Principals' Experiences Initiating, Implementing, and Sustaining Change Within Their School

Lennart Theodore Erickson III, Walden University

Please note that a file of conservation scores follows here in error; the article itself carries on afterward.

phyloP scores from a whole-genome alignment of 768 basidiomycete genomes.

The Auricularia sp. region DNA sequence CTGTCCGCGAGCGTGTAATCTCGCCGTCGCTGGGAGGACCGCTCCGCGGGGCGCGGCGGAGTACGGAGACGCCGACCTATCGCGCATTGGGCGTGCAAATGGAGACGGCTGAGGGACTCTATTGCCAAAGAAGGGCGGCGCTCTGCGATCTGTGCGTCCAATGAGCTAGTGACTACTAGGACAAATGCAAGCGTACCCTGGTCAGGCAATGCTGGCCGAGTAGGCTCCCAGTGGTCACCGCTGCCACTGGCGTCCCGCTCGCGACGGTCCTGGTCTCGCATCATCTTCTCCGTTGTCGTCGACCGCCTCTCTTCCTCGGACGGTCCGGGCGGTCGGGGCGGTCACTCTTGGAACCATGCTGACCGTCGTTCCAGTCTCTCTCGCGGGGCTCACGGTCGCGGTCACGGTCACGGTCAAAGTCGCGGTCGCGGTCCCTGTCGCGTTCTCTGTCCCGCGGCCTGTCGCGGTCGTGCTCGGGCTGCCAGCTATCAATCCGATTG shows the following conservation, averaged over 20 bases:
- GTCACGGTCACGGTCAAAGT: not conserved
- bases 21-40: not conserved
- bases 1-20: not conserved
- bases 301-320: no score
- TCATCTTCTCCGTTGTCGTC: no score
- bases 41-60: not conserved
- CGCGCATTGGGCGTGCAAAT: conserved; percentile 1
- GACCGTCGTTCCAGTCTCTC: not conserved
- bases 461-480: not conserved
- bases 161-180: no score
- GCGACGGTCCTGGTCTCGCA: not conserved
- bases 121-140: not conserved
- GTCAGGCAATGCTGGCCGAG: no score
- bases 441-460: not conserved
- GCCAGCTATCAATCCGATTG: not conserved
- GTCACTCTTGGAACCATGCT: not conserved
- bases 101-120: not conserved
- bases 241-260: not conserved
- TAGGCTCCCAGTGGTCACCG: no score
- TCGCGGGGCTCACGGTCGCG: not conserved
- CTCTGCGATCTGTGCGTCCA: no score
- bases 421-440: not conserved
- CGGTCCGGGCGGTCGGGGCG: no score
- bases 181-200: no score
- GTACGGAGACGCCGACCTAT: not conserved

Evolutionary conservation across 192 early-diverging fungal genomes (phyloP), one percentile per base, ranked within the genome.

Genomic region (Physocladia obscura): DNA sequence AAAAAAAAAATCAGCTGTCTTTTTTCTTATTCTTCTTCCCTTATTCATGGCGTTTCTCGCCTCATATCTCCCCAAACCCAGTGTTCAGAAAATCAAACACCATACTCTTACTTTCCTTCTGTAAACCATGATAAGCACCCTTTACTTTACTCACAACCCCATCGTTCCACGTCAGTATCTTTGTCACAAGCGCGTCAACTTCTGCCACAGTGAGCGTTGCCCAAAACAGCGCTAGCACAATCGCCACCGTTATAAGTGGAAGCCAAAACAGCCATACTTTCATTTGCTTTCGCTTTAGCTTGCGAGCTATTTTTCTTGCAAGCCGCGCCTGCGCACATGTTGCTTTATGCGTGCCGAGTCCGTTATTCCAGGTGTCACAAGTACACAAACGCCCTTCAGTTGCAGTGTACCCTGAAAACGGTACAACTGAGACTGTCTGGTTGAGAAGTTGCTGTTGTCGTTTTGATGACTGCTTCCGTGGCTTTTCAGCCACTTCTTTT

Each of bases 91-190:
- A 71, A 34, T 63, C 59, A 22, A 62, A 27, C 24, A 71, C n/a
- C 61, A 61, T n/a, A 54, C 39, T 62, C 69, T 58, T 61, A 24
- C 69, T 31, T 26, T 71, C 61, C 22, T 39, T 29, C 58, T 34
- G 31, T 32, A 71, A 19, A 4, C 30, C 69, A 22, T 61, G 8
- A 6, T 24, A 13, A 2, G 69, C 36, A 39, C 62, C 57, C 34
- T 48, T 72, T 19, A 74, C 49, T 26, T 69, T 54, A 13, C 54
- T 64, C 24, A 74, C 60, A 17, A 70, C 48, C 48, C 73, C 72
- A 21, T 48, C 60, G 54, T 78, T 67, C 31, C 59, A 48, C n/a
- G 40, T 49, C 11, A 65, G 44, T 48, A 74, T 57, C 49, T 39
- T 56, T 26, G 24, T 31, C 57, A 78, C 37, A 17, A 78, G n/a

Many research studies have investigated the role of the principal in implementing change. Despite the information gleaned from those investigations, principals continue to struggle with initiating, implementing, and sustaining change in their schools. Guiding this narrative inquiry study were theories related to principal leadership, educational change theory, and the theories associated with school culture, with the intent to understand the experiences of principals as they initiated, implemented, and sustained change in their schools. This study explored the challenges and successes principals experienced along with the specific actions that contributed to successful implementation. Five principals from southern Idaho were interviewed. Narratives were co-constructed based on each of the principal's experiences. Polyvocal analysis was used to analyze the data and co-construct the narratives with the participants. Common themes were examined and compared to recent research related to principals implementing change. A cross narrative analysis was used to compare the common themes and actions attributed to the successful implementation of change. Analysis of the data revealed that, among these 5 principals, successful implementation of change was created by obtaining buy-in from staff, building trust, distributing leadership, providing structured time for teachers to learn and collaborate, building capacity through targeted professional development, and seeking input from all stakeholders. These findings will promote social change by helping principals to understand the experiences of other principals with initiating, implementing, and sustaining change. Also, the common themes identified will inform principals on how to successfully implement change that will positively affect students.